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Local Report and Data Source RRS feed

  • Question

  • Hi,

    I have a requirement to be able to load a local report from disk in an ASP.Net (c#) application.
    The report(s) are not pre-defined, and so it is not possible for me to write code in order to retrieve the data for them.

    Is there a way of defining the datasource (an SQL Server) within the report, or another file which the report viewer control would use to get the data to supply to the report (Or that would tell me how to get the required data)


    Thankyou.


    Paul
    Tuesday, September 4, 2007 10:51 AM

All replies

  • Yes there are a couple of ways...

     

    What is defining the RDLCs for you?  Are they created by the designer in the normal way?

     

    I ask because, if they need to be edited in the designer and possibly re-edited later, there are some restrictions on the ways you can add into the document and ensure that the nodes will be retained.

     

    If they are being programmatically created or something like that, you have more choices.

     

    FWIW I've been working on a utility that will allow you to add custom information of this type and others into RDLs and RDLCs directly from the designer -- it works now for RDLs, although I haven't posted it anywhere.  I was thinking of posting a deployable version this weekend, actually.

     

    Because it has a designer-oriented mode, so it observes the restrictions I'm talking about.  Here's a link to the proto docs -- http://spacefold.com/articles/XMLRSDocs.aspx.

     

    IAC I'll just share what I know about ways you can add into the RDL and RDLC, with or without using RDLDocumenter, gladly <s>. In your case you could probably add the data sources in as if it were an RDL rather than an RDLC. The local mode would ignore them but your code could pay attention them.  Alternatively, I'd use custom properties of the report node.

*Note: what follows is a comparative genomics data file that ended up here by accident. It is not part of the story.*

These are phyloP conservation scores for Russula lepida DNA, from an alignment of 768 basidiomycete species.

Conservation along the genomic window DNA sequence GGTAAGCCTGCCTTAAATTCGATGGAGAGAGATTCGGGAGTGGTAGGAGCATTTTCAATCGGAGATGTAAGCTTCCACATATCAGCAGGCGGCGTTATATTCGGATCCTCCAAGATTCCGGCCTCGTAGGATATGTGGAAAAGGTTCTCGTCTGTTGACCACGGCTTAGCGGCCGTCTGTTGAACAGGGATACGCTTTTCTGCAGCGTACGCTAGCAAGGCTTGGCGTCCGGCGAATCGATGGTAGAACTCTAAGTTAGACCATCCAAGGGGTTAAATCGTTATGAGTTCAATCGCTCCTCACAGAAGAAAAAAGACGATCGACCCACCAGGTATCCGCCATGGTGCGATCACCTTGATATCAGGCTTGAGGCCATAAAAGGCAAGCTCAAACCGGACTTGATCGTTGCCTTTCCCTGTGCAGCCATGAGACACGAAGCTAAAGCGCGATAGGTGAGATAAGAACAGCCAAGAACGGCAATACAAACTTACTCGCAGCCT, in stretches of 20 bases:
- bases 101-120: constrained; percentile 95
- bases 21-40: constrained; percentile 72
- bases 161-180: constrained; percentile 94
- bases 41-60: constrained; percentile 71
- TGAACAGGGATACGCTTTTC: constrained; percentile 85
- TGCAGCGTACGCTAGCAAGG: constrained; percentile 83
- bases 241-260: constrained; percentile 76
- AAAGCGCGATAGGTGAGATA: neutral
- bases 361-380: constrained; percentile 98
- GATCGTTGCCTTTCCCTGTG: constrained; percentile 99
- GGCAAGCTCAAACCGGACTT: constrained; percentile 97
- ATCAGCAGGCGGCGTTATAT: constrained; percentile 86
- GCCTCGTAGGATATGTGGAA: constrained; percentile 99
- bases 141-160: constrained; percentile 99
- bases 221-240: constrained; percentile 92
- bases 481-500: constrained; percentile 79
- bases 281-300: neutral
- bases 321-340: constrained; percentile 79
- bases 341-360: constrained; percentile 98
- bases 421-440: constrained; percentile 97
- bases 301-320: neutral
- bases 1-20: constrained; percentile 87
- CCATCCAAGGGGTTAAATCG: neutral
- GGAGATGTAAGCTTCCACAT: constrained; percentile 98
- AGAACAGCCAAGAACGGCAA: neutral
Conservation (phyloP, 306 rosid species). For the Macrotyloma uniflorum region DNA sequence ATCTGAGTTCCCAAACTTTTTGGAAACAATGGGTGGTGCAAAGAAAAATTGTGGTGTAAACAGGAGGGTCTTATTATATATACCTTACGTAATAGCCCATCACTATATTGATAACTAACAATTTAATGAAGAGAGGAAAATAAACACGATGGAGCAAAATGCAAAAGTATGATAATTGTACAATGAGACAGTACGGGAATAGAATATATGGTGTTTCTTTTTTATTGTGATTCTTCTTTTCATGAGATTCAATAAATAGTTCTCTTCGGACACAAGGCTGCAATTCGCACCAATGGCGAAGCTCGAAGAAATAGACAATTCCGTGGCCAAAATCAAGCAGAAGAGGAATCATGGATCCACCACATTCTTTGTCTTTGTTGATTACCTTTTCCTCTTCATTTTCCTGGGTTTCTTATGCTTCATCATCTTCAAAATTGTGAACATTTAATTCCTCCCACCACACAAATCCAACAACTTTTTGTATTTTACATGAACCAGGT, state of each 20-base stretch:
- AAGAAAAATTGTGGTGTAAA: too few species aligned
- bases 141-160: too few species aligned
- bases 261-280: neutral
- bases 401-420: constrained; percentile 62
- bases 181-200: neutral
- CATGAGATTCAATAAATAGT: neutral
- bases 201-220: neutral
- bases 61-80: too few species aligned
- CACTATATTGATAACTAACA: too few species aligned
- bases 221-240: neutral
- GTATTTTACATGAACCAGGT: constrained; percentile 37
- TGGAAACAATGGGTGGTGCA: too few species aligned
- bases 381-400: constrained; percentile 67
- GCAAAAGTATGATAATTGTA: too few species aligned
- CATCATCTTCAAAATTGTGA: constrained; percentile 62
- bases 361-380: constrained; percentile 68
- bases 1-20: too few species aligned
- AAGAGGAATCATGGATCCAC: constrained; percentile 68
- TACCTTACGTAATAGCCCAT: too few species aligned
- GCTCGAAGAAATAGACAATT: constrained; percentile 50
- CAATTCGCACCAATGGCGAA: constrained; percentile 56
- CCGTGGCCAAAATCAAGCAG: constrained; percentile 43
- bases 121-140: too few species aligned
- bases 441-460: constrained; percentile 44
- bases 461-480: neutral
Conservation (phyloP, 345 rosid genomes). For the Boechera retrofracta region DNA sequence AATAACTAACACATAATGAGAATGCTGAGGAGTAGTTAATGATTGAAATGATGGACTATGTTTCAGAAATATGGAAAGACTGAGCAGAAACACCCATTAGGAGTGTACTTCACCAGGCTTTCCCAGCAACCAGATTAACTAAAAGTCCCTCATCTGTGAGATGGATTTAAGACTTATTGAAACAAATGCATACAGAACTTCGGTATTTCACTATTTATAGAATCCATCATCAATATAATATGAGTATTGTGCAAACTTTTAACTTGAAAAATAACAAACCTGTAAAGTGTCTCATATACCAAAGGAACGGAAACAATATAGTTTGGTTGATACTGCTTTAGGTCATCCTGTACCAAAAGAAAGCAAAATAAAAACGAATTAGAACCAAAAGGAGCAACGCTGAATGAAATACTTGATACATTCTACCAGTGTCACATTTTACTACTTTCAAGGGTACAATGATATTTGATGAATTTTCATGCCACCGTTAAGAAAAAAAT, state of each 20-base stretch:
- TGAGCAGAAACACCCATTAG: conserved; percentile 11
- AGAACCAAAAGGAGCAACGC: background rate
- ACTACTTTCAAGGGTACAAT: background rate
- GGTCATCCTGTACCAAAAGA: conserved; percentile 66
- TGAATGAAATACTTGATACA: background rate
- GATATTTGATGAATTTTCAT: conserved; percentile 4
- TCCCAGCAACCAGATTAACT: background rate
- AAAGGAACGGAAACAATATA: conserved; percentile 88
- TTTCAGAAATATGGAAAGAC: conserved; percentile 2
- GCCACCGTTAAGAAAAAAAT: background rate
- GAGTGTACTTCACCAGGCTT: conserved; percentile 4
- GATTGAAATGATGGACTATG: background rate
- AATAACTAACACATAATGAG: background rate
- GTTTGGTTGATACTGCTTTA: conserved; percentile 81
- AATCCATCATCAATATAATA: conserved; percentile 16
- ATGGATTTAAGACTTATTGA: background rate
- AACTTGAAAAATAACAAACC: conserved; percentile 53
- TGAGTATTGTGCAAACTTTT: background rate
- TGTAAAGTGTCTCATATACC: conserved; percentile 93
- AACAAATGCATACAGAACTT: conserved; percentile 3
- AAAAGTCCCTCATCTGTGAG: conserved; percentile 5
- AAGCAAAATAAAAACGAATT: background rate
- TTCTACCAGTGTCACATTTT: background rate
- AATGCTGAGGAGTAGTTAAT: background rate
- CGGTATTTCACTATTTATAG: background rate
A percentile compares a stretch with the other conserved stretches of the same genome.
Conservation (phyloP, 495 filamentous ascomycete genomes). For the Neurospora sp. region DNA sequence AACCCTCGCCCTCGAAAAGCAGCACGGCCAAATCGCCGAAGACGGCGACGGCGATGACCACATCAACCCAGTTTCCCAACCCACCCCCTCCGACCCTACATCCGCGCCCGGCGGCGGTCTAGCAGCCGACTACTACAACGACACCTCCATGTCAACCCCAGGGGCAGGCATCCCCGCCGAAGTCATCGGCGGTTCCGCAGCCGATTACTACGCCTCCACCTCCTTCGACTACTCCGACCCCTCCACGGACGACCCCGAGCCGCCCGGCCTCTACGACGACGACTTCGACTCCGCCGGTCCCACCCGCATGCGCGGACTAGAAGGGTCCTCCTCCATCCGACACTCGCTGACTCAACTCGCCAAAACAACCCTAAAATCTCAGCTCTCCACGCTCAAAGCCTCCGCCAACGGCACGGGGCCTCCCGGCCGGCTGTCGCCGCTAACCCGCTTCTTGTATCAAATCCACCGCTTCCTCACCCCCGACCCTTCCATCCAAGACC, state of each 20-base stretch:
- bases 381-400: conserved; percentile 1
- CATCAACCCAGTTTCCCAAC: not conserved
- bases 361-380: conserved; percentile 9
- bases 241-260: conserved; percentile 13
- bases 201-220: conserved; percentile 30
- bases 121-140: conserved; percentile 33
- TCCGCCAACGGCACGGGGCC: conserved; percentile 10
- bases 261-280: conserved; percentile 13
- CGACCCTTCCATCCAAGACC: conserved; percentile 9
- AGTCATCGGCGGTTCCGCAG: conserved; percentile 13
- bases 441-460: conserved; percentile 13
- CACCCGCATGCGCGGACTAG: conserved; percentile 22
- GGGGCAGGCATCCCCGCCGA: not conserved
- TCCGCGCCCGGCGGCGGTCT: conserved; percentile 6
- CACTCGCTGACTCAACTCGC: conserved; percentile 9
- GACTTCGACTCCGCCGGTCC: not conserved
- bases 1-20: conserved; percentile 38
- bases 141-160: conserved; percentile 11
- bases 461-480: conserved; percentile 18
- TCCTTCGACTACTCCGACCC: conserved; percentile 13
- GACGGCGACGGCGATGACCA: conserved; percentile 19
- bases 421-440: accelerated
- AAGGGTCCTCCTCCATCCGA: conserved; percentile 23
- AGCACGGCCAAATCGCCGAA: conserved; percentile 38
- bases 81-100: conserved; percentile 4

If you don't use the designer to edit these reports, again, you have more flexibility -- in this case I would use namespaced nodes of your own design.  The designer would blow them away but it is much the best way to add custom, complex content into any xml document.

     

    >L<

     

    Wednesday, September 5, 2007 4:03 PM
  • The situation is as follows:

    - The reports are created in the designer and saved to disc as an RDLC file.
    - They are then 'loaded' into my application by selecting the file on disc, and I copy it to the web server.
    - I then have a report viewer, which allows the user to select one of the reports that have been uploaded, prompts them for parameters and displays the report.
    (I have this working for Cystal reports, and SQL RS Server reports already)

    Your application may be useful, but ideally I could 'inject' this extra information at the point of upload, as I could enuire about the data source at that point. The only problem then though, is will the Report Viewer control do anything with it, or will I need to do that?


    Thankyou for your response.


    Paul
    Wednesday, September 5, 2007 4:13 PM
  • In local mode, the report viewer will do absolutely nothing with the datasource information you've injected, regardless of how you "phrase" that information within the RDLC.

     

    XMLRSDocs isn't exactly an application, although it has application components such as RDLDocumenter.  It's more of an idea (see http://spacefold.com/lisa/post/Introducing-XMLRSDocs-and-RDLDocumenter.aspx for my attempt to explain that idea) about enriching RDL content with additional custom metadata.

     

    What you do with that custom data is up to you.  (In the case of an RDLC, datasource information, again, *is* custom data).  In XMLRSDocs case, it's useful to have extra data in a report for documentation purposes. In your case, you want to pull it out and use it to fill a data source followed by invoking the report.